An Ode to Carbon Sinks
Every April when Earth Day rolls around, climate change debates (read: fighting) get a little louder. Now, Earth Day 2022 has come and gone, but conversations on the environment and climate are still largely contentious. What if we could put all the energy we throw into fighting with one another toward an environmental improvement? What if we could put it toward protecting our carbon sinks?
Everybody likes carbon sinks. And, if someone says they don’t, ask them one simple question: “Do you like breathing?” If they say yes, they like carbon sinks.
To understand why that is (and what ‘carbon sinks’ actually are), we first need to brush up on rudimentary science. We inhale oxygen and exhale carbon dioxide. Plant matter ‘inhales’ carbon dioxide and ‘exhales’ oxygen. We make a pretty good team.
Sustainability for All, expounding on this point and explaining carbon sinks, wrote:
In the fight against climate change, not only humans try to counteract the effects of global warming with mitigation and adaptation measures, but nature itself has its own weapons to try to keep the average temperature of the planet from increasing. For that, carbon sinks, which are natural (oceans and forests)…absorb and capture carbon dioxide (CO2) from the atmosphere and reduce its concentration in the air.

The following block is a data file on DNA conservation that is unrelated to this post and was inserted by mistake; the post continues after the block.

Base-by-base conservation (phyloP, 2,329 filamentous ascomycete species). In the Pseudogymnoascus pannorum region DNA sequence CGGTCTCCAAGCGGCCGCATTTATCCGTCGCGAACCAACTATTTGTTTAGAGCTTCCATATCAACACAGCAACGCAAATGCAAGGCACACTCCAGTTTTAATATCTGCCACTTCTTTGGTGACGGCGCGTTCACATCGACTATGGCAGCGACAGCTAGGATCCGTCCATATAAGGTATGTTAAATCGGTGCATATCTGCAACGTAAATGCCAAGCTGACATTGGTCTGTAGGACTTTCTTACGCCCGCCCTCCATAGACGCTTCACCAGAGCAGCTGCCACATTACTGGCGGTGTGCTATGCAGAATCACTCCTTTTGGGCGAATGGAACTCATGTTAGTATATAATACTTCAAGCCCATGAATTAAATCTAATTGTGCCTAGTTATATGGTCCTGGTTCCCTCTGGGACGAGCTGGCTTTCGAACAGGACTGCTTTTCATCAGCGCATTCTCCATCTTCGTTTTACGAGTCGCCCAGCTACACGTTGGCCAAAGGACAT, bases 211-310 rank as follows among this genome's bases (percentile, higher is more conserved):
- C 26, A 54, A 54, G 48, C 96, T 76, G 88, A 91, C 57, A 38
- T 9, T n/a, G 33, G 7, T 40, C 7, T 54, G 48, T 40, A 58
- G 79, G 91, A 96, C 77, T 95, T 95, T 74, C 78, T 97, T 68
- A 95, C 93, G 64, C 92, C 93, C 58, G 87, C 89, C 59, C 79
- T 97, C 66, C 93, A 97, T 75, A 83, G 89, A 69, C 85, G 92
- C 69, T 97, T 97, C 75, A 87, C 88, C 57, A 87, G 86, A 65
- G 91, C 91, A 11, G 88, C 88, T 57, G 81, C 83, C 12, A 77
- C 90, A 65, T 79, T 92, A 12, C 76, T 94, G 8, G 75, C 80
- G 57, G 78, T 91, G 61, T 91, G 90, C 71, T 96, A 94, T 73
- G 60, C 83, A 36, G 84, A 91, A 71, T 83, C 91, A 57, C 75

If anyone has ever told you to plant a tree and help the environment (and let’s be honest, it could have been me), this is one major reason why. Significant groupings of plant mass can absorb significant amounts of carbon. The ocean is the best example of this truth.
When thinking of the ocean, water and animals are probably what first come to mind. Plant matter is likely an afterthought. But the ocean is packed not only with seaweed and other similar plants, but phytoplankton—microscopic marine bacteria and algae. Discussing the role of the ocean as a carbon sink, ClientEarth noted, “The ocean has sucked up about a quarter of the carbon dioxide released into the atmosphere since we began burning fossil fuels for energy during the Industrial Revolution.”
That is a mind-boggling statistic. Crazier? The ocean absorbs nearly as much as all of earth’s land plants and trees COMBINED.
That is not to say that trees, plants, and other vegetation do not also play their parts extremely well. Forests across the planet absorb a joint 2.6 billion metric tons of carbon every year. And even the soil, through things like peatland and permafrost, absorbs one-quarter of annual human carbon emissions. Carbon capture and built forms of carbon sequestration are important, but we would be remiss to ignore the remarkable job the planet can do on its own…when these green spaces are protected.
So, cheers to carbon sinks! Everyone needs oxygen, very few people hate plants. Protecting natural sources of carbon absorption may bring the climate denier and the most frantic climate activist together yet.